“ ‘Hidden in the Word’: Maria Stewart, the Bible and Politics” with Dr. Valerie Cooper
Massanutten Regional Library, 2 February 2013, 2-4 p.m.
In the 19th century, women like Maria Stewart were pioneering preaching and teaching ministries using the King James Version of the Bible as their central text. Stewart, an African American believed by many to have been the first American woman to give a political speech to an audience that contained men, used the Bible to argue for the rights of women and blacks in ways that echo Evangelical biblical appropriation today. In this presentation, Dr. Cooper will discuss the implications of Stewart’s biblical hermeneutics for political speech in the 19th century as well as the 2012 presidential election.
Valerie C. Cooper is an associate professor of Religious Studies at the University of Virginia. She received her doctorate from Harvard University and both her bachelor’s and master’s degrees from Howard University. In her research and teaching, Dr. Cooper examines issues of religion, race, and society. Her book, Word, Like Fire: Maria Stewart, the Bible, and the Rights of African Americans (The University of Virginia Press, 2012), analyzes the role of biblical interpretation in the work of Maria Stewart, a pioneering nineteenth-century African American woman political speaker.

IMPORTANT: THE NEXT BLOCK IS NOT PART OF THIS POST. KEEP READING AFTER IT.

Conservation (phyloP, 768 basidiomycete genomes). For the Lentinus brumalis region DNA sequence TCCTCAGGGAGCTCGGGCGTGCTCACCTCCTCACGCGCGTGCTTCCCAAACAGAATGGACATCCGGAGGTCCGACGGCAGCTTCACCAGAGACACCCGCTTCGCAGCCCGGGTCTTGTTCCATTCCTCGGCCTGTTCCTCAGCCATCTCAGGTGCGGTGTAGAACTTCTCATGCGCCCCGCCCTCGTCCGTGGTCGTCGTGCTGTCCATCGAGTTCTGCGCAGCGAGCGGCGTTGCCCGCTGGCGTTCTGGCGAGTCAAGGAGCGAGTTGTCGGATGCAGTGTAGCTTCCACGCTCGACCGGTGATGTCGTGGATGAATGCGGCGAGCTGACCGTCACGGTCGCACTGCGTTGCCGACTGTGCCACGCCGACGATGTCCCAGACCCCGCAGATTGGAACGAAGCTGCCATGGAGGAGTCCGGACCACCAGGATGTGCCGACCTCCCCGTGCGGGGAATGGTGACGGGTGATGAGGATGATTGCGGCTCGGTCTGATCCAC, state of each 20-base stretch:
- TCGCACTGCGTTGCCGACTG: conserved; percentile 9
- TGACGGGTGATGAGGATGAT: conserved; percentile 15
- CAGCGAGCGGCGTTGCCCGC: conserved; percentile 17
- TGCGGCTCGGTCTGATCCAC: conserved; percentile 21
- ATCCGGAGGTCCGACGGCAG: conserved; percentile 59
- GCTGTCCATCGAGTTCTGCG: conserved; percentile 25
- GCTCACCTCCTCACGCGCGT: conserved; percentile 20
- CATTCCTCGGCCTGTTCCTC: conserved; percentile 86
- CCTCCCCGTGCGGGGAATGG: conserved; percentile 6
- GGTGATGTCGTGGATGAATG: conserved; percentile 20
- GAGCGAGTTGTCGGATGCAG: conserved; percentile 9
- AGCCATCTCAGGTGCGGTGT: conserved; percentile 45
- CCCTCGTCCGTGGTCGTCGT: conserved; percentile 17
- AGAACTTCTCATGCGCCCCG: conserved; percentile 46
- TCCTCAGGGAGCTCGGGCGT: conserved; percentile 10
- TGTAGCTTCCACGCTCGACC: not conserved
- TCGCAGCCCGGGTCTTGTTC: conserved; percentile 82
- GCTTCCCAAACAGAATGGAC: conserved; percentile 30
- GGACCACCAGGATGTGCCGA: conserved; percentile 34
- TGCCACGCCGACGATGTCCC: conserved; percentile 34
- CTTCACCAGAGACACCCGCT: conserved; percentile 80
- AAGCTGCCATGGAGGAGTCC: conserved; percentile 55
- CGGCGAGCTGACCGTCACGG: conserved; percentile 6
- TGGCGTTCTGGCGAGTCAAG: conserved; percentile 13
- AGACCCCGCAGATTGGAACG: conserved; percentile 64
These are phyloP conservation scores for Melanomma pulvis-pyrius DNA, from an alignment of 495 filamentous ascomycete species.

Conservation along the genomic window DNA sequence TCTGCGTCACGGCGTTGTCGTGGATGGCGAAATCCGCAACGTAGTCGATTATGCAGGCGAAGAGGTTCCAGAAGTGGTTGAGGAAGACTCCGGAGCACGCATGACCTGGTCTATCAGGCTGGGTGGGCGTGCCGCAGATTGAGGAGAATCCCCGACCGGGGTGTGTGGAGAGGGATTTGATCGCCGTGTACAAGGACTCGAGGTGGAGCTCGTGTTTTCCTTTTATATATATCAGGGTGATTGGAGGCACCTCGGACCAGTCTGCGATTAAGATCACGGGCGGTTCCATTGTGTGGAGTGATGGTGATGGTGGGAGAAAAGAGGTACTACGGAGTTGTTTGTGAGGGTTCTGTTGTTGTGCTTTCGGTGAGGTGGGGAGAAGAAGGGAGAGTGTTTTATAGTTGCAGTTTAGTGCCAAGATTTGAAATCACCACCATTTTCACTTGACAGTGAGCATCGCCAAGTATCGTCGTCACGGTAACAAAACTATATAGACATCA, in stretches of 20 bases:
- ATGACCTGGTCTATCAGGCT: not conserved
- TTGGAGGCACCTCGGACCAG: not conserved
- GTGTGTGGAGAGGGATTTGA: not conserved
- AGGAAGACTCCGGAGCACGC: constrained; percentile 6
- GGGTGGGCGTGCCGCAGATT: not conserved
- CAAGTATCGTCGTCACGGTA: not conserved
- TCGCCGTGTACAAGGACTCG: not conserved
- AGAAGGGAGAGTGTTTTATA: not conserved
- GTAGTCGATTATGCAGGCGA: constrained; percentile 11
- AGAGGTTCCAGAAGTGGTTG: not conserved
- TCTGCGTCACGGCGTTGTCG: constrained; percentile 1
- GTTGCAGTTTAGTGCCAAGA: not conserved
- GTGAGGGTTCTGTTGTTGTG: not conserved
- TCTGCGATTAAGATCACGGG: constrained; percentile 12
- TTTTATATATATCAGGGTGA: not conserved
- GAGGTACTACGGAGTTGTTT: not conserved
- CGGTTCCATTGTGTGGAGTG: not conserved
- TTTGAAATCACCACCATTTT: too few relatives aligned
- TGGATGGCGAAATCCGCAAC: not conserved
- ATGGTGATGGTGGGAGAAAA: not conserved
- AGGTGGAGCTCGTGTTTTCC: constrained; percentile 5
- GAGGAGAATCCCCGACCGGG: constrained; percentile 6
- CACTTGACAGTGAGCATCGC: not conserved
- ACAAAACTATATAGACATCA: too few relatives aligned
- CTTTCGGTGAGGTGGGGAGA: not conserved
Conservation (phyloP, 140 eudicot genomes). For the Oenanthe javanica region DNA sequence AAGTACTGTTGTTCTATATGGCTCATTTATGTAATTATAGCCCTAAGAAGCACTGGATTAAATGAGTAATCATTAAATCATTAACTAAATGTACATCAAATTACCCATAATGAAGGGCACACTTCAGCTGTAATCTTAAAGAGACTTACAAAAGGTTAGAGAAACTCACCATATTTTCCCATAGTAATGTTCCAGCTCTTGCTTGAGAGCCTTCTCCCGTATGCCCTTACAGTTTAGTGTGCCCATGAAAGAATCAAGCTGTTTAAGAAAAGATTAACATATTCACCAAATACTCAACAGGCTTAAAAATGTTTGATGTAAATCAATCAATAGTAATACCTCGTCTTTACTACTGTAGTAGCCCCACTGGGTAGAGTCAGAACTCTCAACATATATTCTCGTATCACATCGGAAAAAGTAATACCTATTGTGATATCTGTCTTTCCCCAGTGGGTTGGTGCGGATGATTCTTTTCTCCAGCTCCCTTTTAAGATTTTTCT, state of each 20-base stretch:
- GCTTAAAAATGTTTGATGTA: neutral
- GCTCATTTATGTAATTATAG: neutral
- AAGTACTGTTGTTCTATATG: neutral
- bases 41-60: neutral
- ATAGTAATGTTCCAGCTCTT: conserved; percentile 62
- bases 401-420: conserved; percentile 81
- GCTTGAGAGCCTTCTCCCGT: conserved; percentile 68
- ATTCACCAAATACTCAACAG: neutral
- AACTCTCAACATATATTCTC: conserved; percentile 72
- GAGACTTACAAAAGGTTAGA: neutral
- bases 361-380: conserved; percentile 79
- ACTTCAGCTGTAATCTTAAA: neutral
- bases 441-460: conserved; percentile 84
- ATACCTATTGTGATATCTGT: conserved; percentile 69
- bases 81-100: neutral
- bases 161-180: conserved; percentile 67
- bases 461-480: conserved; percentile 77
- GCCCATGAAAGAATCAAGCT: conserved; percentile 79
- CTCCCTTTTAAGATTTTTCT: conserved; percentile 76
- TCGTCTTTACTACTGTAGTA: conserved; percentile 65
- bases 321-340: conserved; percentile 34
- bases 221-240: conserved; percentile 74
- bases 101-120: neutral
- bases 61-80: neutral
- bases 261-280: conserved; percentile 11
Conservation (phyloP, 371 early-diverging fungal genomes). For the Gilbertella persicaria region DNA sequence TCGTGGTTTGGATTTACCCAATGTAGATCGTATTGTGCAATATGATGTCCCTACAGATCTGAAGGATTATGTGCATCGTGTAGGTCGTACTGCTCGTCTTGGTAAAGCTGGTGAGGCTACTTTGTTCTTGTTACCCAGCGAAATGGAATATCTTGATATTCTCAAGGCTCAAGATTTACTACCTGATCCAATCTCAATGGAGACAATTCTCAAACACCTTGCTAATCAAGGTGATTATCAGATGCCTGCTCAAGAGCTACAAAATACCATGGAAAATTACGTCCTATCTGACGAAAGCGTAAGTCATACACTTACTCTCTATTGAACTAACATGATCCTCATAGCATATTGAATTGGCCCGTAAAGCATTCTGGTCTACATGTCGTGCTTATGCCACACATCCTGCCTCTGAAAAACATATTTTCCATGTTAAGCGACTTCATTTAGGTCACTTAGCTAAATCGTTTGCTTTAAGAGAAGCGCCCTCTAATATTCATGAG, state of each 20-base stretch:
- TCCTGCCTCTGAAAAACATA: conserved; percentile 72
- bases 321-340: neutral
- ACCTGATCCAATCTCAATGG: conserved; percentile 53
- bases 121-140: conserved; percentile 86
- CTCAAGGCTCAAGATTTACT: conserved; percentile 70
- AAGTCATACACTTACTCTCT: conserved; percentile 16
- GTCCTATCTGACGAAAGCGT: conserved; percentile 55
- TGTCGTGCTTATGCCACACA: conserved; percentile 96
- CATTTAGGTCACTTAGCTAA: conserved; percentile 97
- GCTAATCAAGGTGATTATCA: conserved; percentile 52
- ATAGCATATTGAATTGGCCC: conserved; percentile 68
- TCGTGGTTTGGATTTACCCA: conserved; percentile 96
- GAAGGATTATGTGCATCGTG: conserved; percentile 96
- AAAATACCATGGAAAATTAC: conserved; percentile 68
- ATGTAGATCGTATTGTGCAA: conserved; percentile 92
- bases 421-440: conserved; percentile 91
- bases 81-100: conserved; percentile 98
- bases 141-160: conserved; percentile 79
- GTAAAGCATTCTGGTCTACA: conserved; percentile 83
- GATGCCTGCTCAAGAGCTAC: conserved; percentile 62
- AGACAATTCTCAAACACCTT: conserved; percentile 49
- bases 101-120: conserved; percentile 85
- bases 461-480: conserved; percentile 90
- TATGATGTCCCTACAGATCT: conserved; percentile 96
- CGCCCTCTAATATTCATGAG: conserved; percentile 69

As co-director of the Virginia Center for the Study of Religion, Dr. Cooper is currently overseeing a series of lectures and seminars on religion and politics to be held at the University of Virginia ahead of the 2012 elections. Along with political scientist Corwin Smidt, she wrote an essay on the role of religion and race for the recently-published “Righteousness and Justice”: Religion, Barack Obama, and the 2008 Election, from Routledge Press.
In her current research, Dr. Cooper is evaluating the successes and failures of the racial reconciliation efforts of Christian congregations and ministries from the 1990s to the present. In addition to examining why such efforts frequently fall short of their stated goals, she also hopes to propose methods for achieving meaningful cross-racial relationships in America’s still very segregated churches and religious organizations. The Project for Lived Theology at the University of Virginia has awarded Dr. Cooper a grant to support her research and writing on this topic. The product of this research will be a book, The Test of Power: Racial Reconciliation in the Church, which is to be published by Abingdon Press.